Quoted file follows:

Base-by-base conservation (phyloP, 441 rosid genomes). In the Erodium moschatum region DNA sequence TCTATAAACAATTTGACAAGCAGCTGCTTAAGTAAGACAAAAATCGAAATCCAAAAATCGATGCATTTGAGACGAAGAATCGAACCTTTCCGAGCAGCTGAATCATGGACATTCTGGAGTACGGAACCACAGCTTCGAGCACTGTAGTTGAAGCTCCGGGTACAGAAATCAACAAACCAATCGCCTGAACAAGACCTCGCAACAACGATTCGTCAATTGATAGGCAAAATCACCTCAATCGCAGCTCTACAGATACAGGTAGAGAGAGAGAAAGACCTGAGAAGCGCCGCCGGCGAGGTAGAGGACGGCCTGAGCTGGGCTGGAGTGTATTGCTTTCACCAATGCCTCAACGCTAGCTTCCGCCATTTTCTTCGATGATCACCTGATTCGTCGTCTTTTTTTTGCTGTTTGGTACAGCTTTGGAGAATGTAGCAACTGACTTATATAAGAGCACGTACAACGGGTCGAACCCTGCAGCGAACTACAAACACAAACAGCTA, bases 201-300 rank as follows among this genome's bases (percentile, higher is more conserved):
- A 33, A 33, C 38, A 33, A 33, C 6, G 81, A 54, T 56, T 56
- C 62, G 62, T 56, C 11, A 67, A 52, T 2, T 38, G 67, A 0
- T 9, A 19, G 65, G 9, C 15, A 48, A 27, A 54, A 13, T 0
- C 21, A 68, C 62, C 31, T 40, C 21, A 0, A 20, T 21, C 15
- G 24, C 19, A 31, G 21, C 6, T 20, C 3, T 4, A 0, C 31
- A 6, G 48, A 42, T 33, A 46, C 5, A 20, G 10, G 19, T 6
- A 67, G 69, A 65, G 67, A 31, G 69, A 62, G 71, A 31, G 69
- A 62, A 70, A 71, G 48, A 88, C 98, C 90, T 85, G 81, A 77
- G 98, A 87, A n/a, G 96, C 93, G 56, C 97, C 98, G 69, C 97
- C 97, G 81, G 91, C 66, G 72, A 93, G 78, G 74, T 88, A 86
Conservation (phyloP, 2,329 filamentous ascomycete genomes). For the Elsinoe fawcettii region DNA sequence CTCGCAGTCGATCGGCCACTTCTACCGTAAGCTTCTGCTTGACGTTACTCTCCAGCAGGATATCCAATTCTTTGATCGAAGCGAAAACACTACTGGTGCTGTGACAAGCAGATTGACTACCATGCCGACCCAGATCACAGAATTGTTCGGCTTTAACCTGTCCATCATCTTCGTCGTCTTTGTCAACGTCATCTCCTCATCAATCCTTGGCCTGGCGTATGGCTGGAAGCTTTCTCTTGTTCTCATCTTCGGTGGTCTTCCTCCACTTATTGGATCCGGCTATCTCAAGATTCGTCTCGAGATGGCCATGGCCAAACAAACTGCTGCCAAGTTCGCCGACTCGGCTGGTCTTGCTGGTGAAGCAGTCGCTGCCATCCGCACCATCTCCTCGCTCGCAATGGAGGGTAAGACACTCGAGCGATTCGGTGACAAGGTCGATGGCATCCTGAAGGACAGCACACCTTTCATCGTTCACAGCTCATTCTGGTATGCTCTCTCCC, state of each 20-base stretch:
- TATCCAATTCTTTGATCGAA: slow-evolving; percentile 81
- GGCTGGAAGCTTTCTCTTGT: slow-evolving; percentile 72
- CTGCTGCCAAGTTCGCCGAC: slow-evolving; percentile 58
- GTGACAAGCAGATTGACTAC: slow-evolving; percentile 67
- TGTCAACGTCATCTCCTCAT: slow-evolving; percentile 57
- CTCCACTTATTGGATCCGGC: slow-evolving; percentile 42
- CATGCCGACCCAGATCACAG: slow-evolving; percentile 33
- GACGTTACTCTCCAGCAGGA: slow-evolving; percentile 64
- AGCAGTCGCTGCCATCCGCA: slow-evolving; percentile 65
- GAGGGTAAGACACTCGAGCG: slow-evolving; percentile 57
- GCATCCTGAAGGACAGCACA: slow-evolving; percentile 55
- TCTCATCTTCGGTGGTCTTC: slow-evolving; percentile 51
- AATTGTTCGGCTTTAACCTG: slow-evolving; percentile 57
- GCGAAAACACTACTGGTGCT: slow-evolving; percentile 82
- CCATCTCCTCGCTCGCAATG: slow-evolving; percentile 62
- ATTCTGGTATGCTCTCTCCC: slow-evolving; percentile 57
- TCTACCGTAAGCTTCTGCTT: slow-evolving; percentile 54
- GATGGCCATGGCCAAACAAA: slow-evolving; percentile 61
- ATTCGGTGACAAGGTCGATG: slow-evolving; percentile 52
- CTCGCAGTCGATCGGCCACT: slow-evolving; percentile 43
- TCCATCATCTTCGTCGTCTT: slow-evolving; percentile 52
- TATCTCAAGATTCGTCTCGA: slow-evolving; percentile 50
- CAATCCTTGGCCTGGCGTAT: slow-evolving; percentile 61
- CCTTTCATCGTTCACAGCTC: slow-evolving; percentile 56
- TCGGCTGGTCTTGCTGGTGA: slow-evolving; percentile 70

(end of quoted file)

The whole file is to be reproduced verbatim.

Base-by-base conservation (phyloP, 441 rosid genomes). In the Erodium moschatum region DNA sequence TCTATAAACAATTTGACAAGCAGCTGCTTAAGTAAGACAAAAATCGAAATCCAAAAATCGATGCATTTGAGACGAAGAATCGAACCTTTCCGAGCAGCTGAATCATGGACATTCTGGAGTACGGAACCACAGCTTCGAGCACTGTAGTTGAAGCTCCGGGTACAGAAATCAACAAACCAATCGCCTGAACAAGACCTCGCAACAACGATTCGTCAATTGATAGGCAAAATCACCTCAATCGCAGCTCTACAGATACAGGTAGAGAGAGAGAAAGACCTGAGAAGCGCCGCCGGCGAGGTAGAGGACGGCCTGAGCTGGGCTGGAGTGTATTGCTTTCACCAATGCCTCAACGCTAGCTTCCGCCATTTTCTTCGATGATCACCTGATTCGTCGTCTTTTTTTTGCTGTTTGGTACAGCTTTGGAGAATGTAGCAACTGACTTATATAAGAGCACGTACAACGGGTCGAACCCTGCAGCGAACTACAAACACAAACAGCTA, bases 201-300 rank as follows among this genome's bases (percentile, higher is more conserved):
- A 33, A 33, C 38, A 33, A 33, C 6, G 81, A 54, T 56, T 56
- C 62, G 62, T 56, C 11, A 67, A 52, T 2, T 38, G 67, A 0
- T 9, A 19, G 65, G 9, C 15, A 48, A 27, A 54, A 13, T 0
- C 21, A 68, C 62, C 31, T 40, C 21, A 0, A 20, T 21, C 15
- G 24, C 19, A 31, G 21, C 6, T 20, C 3, T 4, A 0, C 31
- A 6, G 48, A 42, T 33, A 46, C 5, A 20, G 10, G 19, T 6
- A 67, G 69, A 65, G 67, A 31, G 69, A 62, G 71, A 31, G 69
- A 62, A 70, A 71, G 48, A 88, C 98, C 90, T 85, G 81, A 77
- G 98, A 87, A n/a, G 96, C 93, G 56, C 97, C 98, G 69, C 97
- C 97, G 81, G 91, C 66, G 72, A 93, G 78, G 74, T 88, A 86
Conservation (phyloP, 2,329 filamentous ascomycete genomes). For the Elsinoe fawcettii region DNA sequence CTCGCAGTCGATCGGCCACTTCTACCGTAAGCTTCTGCTTGACGTTACTCTCCAGCAGGATATCCAATTCTTTGATCGAAGCGAAAACACTACTGGTGCTGTGACAAGCAGATTGACTACCATGCCGACCCAGATCACAGAATTGTTCGGCTTTAACCTGTCCATCATCTTCGTCGTCTTTGTCAACGTCATCTCCTCATCAATCCTTGGCCTGGCGTATGGCTGGAAGCTTTCTCTTGTTCTCATCTTCGGTGGTCTTCCTCCACTTATTGGATCCGGCTATCTCAAGATTCGTCTCGAGATGGCCATGGCCAAACAAACTGCTGCCAAGTTCGCCGACTCGGCTGGTCTTGCTGGTGAAGCAGTCGCTGCCATCCGCACCATCTCCTCGCTCGCAATGGAGGGTAAGACACTCGAGCGATTCGGTGACAAGGTCGATGGCATCCTGAAGGACAGCACACCTTTCATCGTTCACAGCTCATTCTGGTATGCTCTCTCCC, state of each 20-base stretch:
- TATCCAATTCTTTGATCGAA: slow-evolving; percentile 81
- GGCTGGAAGCTTTCTCTTGT: slow-evolving; percentile 72
- CTGCTGCCAAGTTCGCCGAC: slow-evolving; percentile 58
- GTGACAAGCAGATTGACTAC: slow-evolving; percentile 67
- TGTCAACGTCATCTCCTCAT: slow-evolving; percentile 57
- CTCCACTTATTGGATCCGGC: slow-evolving; percentile 42
- CATGCCGACCCAGATCACAG: slow-evolving; percentile 33
- GACGTTACTCTCCAGCAGGA: slow-evolving; percentile 64
- AGCAGTCGCTGCCATCCGCA: slow-evolving; percentile 65
- GAGGGTAAGACACTCGAGCG: slow-evolving; percentile 57
- GCATCCTGAAGGACAGCACA: slow-evolving; percentile 55
- TCTCATCTTCGGTGGTCTTC: slow-evolving; percentile 51
- AATTGTTCGGCTTTAACCTG: slow-evolving; percentile 57
- GCGAAAACACTACTGGTGCT: slow-evolving; percentile 82
- CCATCTCCTCGCTCGCAATG: slow-evolving; percentile 62
- ATTCTGGTATGCTCTCTCCC: slow-evolving; percentile 57
- TCTACCGTAAGCTTCTGCTT: slow-evolving; percentile 54
- GATGGCCATGGCCAAACAAA: slow-evolving; percentile 61
- ATTCGGTGACAAGGTCGATG: slow-evolving; percentile 52
- CTCGCAGTCGATCGGCCACT: slow-evolving; percentile 43
- TCCATCATCTTCGTCGTCTT: slow-evolving; percentile 52
- TATCTCAAGATTCGTCTCGA: slow-evolving; percentile 50
- CAATCCTTGGCCTGGCGTAT: slow-evolving; percentile 61
- CCTTTCATCGTTCACAGCTC: slow-evolving; percentile 56
- TCGGCTGGTCTTGCTGGTGA: slow-evolving; percentile 70